Photo of Marissa Krantz

Marissa Krantz          
University of Rochester        
Biology (1st Year)          
Translational Genetics and Genomics Section

This past summer I worked in Dr. Michael Ombrello’s lab under Biologist Anthony Cruz, where I studied the autoinflammatory response in patients with systemic juvenile idiopathic arthritis. My experience as a summer intern has been very valuable. Not only have I learned new wet lab techniques and gained further biochemistry knowledge, but I was also able to understand the ins and outs of being a translational researcher in academic medicine. Outside of running experiments I got the opportunity to shadow doctors, connect with investigators, hear about colleagues’ personal journeys to academic medicine, and gather information and advice for my own career path. I felt like I was able to get a lot out of the internship because lab personnel were so accessible and eager to teach. Based on my experience this summer, translational research is something that I am interested in pursuing in my future and I am grateful to have had this opportunity!

Photo of Mohamad Faizal

Mohamad Faizal       
University of Texas, Austin       
Human Biology (1st Year)       
Laboratory of Muscle Stem Cells and Gene Regulation

My time at the NIH was amazing, from working in the lab to making new friends and connections. I am also grateful for the mentorship I received at NIAMS to help me get the most out of this experience, from learning how to conduct an experiment to discussing my future plans with some of the most supportive individuals I have ever met. The time went by fast, but I learned, developed, and improved a lot of valuable skills that will help me become a better scientist. I am still amazed by how friendly researchers are at the NIH – the way I was welcomed and respected by everyone made the transition to NIH very smooth. I also loved the diversity at the NIH, and I was able to meet a lot of people of different backgrounds which made me feel like I belong here. This is an experience that I will never forget, and I hope to continue to explore my research interests at the NIH. Thank you very much for this amazing opportunity.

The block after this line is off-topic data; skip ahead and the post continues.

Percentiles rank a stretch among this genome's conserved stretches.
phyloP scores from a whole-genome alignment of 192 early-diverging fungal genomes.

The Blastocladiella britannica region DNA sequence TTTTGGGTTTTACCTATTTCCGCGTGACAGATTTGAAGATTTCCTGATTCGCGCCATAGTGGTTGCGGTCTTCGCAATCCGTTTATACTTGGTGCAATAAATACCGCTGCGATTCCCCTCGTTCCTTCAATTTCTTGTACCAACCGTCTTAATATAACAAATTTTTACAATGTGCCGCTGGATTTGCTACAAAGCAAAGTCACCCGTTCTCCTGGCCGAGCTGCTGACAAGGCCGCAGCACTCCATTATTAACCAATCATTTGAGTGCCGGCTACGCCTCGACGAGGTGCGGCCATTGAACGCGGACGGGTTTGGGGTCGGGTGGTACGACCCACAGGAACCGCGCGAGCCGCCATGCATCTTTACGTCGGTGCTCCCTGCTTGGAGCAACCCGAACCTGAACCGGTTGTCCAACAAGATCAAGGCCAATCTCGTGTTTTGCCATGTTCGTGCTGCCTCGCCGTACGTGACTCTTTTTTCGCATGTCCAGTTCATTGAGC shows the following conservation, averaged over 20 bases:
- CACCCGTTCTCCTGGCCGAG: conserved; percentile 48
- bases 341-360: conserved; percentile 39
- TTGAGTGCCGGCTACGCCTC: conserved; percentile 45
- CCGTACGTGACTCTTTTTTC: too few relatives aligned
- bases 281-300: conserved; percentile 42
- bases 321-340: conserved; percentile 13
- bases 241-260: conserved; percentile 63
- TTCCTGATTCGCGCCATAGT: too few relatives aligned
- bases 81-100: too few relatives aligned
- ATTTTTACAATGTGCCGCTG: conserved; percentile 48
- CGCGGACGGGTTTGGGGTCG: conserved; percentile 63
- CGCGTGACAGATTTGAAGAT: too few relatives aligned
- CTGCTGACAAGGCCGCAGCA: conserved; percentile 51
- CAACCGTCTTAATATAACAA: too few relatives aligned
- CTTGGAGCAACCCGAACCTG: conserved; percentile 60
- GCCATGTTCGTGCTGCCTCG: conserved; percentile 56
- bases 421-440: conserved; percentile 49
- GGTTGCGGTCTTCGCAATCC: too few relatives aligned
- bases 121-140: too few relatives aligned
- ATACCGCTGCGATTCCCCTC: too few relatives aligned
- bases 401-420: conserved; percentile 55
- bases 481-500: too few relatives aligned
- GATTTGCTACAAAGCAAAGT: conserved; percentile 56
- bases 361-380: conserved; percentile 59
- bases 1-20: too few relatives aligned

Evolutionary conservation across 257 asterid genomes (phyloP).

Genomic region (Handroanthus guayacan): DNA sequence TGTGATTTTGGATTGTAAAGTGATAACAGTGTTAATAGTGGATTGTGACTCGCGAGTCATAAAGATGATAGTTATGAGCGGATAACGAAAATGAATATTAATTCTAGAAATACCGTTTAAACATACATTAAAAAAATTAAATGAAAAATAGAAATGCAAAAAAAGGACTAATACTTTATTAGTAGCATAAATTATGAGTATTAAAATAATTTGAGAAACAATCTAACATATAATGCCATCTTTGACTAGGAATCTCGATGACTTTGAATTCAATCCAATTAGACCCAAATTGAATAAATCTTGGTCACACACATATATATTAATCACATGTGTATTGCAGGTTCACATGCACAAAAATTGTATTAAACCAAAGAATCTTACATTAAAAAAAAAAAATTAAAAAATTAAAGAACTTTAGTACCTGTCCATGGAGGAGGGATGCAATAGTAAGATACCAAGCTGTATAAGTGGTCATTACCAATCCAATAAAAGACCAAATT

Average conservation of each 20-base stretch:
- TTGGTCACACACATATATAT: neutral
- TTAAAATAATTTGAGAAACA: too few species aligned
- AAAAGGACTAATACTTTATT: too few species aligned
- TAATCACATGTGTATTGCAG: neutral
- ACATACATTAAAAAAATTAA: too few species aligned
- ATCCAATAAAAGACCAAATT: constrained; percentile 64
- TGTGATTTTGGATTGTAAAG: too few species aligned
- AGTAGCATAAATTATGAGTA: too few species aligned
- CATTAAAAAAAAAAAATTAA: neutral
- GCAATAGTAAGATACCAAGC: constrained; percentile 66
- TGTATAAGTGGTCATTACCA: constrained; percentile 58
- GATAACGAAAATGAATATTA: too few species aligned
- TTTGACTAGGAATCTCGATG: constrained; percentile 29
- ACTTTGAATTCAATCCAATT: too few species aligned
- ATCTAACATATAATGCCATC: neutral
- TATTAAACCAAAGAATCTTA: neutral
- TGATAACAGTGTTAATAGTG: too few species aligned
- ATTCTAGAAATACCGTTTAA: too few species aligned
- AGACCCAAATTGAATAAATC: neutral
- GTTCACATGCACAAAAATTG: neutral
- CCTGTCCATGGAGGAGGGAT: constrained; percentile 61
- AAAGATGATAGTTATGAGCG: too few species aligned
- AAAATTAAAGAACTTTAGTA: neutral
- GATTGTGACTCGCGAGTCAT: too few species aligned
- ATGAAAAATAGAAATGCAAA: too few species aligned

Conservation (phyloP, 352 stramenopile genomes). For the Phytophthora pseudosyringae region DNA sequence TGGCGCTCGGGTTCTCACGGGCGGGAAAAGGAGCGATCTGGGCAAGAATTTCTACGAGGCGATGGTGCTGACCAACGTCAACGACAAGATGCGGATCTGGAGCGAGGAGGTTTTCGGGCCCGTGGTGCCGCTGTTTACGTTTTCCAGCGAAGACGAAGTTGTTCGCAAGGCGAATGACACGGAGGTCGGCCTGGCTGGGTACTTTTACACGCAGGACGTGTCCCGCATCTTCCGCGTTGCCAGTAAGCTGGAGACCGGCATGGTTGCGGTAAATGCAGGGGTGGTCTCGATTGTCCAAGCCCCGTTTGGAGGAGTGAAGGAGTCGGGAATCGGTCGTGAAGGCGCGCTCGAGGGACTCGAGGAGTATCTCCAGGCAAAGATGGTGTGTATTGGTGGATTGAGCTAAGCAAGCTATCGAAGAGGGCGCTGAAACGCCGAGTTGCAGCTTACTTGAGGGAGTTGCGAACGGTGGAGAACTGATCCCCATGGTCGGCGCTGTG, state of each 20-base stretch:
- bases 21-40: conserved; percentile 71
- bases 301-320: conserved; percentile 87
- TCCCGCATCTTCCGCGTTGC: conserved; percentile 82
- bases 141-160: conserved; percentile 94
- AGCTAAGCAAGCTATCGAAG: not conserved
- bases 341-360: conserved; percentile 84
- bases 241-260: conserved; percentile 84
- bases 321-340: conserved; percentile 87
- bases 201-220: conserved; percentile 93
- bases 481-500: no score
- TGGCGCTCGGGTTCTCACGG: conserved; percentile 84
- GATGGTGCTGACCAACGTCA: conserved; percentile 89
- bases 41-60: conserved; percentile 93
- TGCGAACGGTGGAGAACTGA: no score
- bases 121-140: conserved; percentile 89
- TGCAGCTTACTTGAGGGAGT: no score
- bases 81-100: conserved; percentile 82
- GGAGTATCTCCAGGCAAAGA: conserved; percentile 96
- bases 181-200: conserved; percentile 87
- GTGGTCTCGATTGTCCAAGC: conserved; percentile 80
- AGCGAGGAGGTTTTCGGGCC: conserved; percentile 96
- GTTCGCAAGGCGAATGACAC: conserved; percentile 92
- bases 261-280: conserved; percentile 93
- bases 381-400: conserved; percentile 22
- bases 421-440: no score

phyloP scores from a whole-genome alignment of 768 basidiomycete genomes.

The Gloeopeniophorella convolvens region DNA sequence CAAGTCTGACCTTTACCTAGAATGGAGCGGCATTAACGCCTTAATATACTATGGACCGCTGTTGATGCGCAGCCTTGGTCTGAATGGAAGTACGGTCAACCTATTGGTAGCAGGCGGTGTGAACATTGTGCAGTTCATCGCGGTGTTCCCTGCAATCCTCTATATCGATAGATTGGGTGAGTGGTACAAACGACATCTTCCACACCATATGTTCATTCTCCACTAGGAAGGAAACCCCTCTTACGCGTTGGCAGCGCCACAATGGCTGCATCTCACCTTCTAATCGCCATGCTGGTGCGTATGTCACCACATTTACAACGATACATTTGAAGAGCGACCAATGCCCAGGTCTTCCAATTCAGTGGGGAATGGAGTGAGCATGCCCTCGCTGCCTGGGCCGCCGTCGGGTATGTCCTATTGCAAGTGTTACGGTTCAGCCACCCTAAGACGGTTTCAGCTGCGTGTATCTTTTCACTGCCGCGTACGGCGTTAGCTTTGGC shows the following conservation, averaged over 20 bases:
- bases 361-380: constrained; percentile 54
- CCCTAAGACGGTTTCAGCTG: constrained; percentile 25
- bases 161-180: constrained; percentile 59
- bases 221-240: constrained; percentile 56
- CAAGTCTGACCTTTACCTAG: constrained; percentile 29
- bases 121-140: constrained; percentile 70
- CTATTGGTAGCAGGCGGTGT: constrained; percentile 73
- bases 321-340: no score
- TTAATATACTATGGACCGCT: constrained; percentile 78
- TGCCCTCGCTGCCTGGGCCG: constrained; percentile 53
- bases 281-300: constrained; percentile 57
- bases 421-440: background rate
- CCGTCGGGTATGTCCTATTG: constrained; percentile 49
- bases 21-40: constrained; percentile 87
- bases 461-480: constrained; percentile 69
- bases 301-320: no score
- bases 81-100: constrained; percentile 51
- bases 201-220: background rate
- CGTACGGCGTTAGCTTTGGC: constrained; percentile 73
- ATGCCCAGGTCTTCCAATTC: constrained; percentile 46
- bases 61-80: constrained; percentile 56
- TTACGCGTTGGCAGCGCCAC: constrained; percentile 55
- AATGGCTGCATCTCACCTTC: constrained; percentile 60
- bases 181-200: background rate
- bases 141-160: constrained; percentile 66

Photo of Trisha Raj

Trisha Raj      
University of North Carolina, Chapel Hill      
Neuroscience (1st Year)      
Cutaneous Development and Carcinogenesis Section

I was a student in the Brownell lab where we studied Merkel cell carcinoma, which is a rare and aggressive neuroendocrine skin cancer with a high case fatality rate. I was mentored by Dr. Khalid Garman who taught me how to write my own protocol, run my own experiments, collect data, and put together a poster. This experience was an eye opener for me since this was the first chance I got to work in a lab since COVID-19. I’m able to take away a meaningful lab experience that has fueled a new interest in research for me. Before coming to the NIH, I never did know what it meant to work as a researcher, but now I see myself pursuing a career focused on research. I hope to get a chance to continue my research endeavors, even potentially returning here for another summer.

Photo of Sidharth Ranga

Sidharth Ranga      
Case Western Reserve University     
Pre-Med (2nd Year)      
Pediatric Translational Research Branch

Over the summer, I conducted research in Dr. Robert Colbert’s lab and worked directly under staff scientist, Dr. Elham Navid. More so than my past research experiences, the NIAMS summer internship enabled me to not only problem solve and improvise when experiments were not yielding tangible results, but to also look past the sole goal of obtaining favorable results and instead to simply learn more about the underlying mechanisms at play. My time at NIAMS also exposed me to rheumatology and autoinflammatory diseases within the musculoskeletal system, which has further fueled my passion for studying orthopedics, bone biology, and the musculoskeletal system in general. I was pleasantly surprised by the level of autonomy as well as the welcomeness I felt as a NIAMS intern. Moreover, my transition from the “new intern on the block” to a regular in the lab couldn’t have gone smoother as all the postbacs and post-docs were extremely inclusive.

Photo of Ahan Shankwalkar

Ahan Shankwalkar      
University of California, Berkeley    
Pre-Med (3rd Year)      
Pediatric Translational Research Branch